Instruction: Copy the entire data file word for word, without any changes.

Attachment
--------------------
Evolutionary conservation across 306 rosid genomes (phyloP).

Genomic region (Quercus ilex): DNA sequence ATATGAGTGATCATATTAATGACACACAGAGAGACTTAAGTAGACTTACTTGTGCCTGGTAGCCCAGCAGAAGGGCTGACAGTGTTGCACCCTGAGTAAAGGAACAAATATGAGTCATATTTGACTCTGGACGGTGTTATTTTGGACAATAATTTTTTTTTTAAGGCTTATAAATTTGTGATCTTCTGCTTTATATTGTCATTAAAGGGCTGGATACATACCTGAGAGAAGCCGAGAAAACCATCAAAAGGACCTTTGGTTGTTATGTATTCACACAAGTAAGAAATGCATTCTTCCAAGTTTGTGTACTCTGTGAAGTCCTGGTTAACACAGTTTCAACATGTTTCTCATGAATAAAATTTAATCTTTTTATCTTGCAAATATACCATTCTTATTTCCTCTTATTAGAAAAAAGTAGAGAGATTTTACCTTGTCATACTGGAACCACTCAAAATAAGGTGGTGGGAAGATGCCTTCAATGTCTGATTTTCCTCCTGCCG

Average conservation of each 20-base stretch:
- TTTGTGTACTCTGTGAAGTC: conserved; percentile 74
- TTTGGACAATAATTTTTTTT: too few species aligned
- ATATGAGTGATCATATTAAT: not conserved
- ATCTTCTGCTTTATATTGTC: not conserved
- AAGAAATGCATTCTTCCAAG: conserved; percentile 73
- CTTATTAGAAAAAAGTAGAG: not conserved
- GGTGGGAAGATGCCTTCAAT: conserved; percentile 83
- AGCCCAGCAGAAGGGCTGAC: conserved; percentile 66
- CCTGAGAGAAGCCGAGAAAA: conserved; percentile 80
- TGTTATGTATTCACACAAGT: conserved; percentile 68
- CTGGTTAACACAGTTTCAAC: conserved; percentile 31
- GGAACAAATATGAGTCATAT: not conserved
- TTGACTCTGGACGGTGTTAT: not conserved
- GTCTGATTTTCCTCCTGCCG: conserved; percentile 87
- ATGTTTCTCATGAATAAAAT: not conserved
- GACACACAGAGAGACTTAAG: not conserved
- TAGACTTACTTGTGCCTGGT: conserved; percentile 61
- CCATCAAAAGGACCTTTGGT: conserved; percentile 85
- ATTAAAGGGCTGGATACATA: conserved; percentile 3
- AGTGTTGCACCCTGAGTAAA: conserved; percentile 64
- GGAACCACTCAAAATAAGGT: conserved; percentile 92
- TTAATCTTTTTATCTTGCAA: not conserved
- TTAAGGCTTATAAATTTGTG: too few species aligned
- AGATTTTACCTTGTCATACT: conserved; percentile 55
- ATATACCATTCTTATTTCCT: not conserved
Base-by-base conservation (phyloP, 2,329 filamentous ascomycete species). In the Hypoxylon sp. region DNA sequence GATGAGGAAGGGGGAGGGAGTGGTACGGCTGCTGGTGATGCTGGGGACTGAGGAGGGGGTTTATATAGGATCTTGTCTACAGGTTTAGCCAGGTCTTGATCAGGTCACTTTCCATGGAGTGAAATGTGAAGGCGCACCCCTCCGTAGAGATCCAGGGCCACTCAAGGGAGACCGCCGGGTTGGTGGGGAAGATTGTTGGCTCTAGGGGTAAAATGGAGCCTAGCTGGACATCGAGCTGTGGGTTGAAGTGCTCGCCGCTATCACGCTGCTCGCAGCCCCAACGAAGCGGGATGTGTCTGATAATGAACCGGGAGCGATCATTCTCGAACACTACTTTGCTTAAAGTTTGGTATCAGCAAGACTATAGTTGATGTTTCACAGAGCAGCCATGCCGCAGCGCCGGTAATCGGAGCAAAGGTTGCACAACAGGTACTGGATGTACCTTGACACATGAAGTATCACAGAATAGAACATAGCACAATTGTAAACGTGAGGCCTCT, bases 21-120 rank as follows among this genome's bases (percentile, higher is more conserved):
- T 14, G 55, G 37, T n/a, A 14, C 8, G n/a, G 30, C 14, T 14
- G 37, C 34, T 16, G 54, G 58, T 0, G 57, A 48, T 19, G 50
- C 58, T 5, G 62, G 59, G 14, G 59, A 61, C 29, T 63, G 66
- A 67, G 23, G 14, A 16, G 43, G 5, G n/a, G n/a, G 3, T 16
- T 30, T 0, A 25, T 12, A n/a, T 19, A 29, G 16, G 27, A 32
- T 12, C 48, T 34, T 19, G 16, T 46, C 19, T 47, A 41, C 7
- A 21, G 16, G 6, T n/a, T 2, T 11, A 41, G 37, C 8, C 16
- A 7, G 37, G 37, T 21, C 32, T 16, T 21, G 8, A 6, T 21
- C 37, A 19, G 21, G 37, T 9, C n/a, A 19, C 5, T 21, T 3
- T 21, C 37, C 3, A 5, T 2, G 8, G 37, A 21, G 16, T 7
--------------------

Evolutionary conservation across 306 rosid genomes (phyloP).

Genomic region (Quercus ilex): DNA sequence ATATGAGTGATCATATTAATGACACACAGAGAGACTTAAGTAGACTTACTTGTGCCTGGTAGCCCAGCAGAAGGGCTGACAGTGTTGCACCCTGAGTAAAGGAACAAATATGAGTCATATTTGACTCTGGACGGTGTTATTTTGGACAATAATTTTTTTTTTAAGGCTTATAAATTTGTGATCTTCTGCTTTATATTGTCATTAAAGGGCTGGATACATACCTGAGAGAAGCCGAGAAAACCATCAAAAGGACCTTTGGTTGTTATGTATTCACACAAGTAAGAAATGCATTCTTCCAAGTTTGTGTACTCTGTGAAGTCCTGGTTAACACAGTTTCAACATGTTTCTCATGAATAAAATTTAATCTTTTTATCTTGCAAATATACCATTCTTATTTCCTCTTATTAGAAAAAAGTAGAGAGATTTTACCTTGTCATACTGGAACCACTCAAAATAAGGTGGTGGGAAGATGCCTTCAATGTCTGATTTTCCTCCTGCCG

Average conservation of each 20-base stretch:
- TTTGTGTACTCTGTGAAGTC: conserved; percentile 74
- TTTGGACAATAATTTTTTTT: too few species aligned
- ATATGAGTGATCATATTAAT: not conserved
- ATCTTCTGCTTTATATTGTC: not conserved
- AAGAAATGCATTCTTCCAAG: conserved; percentile 73
- CTTATTAGAAAAAAGTAGAG: not conserved
- GGTGGGAAGATGCCTTCAAT: conserved; percentile 83
- AGCCCAGCAGAAGGGCTGAC: conserved; percentile 66
- CCTGAGAGAAGCCGAGAAAA: conserved; percentile 80
- TGTTATGTATTCACACAAGT: conserved; percentile 68
- CTGGTTAACACAGTTTCAAC: conserved; percentile 31
- GGAACAAATATGAGTCATAT: not conserved
- TTGACTCTGGACGGTGTTAT: not conserved
- GTCTGATTTTCCTCCTGCCG: conserved; percentile 87
- ATGTTTCTCATGAATAAAAT: not conserved
- GACACACAGAGAGACTTAAG: not conserved
- TAGACTTACTTGTGCCTGGT: conserved; percentile 61
- CCATCAAAAGGACCTTTGGT: conserved; percentile 85
- ATTAAAGGGCTGGATACATA: conserved; percentile 3
- AGTGTTGCACCCTGAGTAAA: conserved; percentile 64
- GGAACCACTCAAAATAAGGT: conserved; percentile 92
- TTAATCTTTTTATCTTGCAA: not conserved
- TTAAGGCTTATAAATTTGTG: too few species aligned
- AGATTTTACCTTGTCATACT: conserved; percentile 55
- ATATACCATTCTTATTTCCT: not conserved
Base-by-base conservation (phyloP, 2,329 filamentous ascomycete species). In the Hypoxylon sp. region DNA sequence GATGAGGAAGGGGGAGGGAGTGGTACGGCTGCTGGTGATGCTGGGGACTGAGGAGGGGGTTTATATAGGATCTTGTCTACAGGTTTAGCCAGGTCTTGATCAGGTCACTTTCCATGGAGTGAAATGTGAAGGCGCACCCCTCCGTAGAGATCCAGGGCCACTCAAGGGAGACCGCCGGGTTGGTGGGGAAGATTGTTGGCTCTAGGGGTAAAATGGAGCCTAGCTGGACATCGAGCTGTGGGTTGAAGTGCTCGCCGCTATCACGCTGCTCGCAGCCCCAACGAAGCGGGATGTGTCTGATAATGAACCGGGAGCGATCATTCTCGAACACTACTTTGCTTAAAGTTTGGTATCAGCAAGACTATAGTTGATGTTTCACAGAGCAGCCATGCCGCAGCGCCGGTAATCGGAGCAAAGGTTGCACAACAGGTACTGGATGTACCTTGACACATGAAGTATCACAGAATAGAACATAGCACAATTGTAAACGTGAGGCCTCT, bases 21-120 rank as follows among this genome's bases (percentile, higher is more conserved):
- T 14, G 55, G 37, T n/a, A 14, C 8, G n/a, G 30, C 14, T 14
- G 37, C 34, T 16, G 54, G 58, T 0, G 57, A 48, T 19, G 50
- C 58, T 5, G 62, G 59, G 14, G 59, A 61, C 29, T 63, G 66
- A 67, G 23, G 14, A 16, G 43, G 5, G n/a, G n/a, G 3, T 16
- T 30, T 0, A 25, T 12, A n/a, T 19, A 29, G 16, G 27, A 32
- T 12, C 48, T 34, T 19, G 16, T 46, C 19, T 47, A 41, C 7
- A 21, G 16, G 6, T n/a, T 2, T 11, A 41, G 37, C 8, C 16
- A 7, G 37, G 37, T 21, C 32, T 16, T 21, G 8, A 6, T 21
- C 37, A 19, G 21, G 37, T 9, C n/a, A 19, C 5, T 21, T 3
- T 21, C 37, C 3, A 5, T 2, G 8, G 37, A 21, G 16, T 7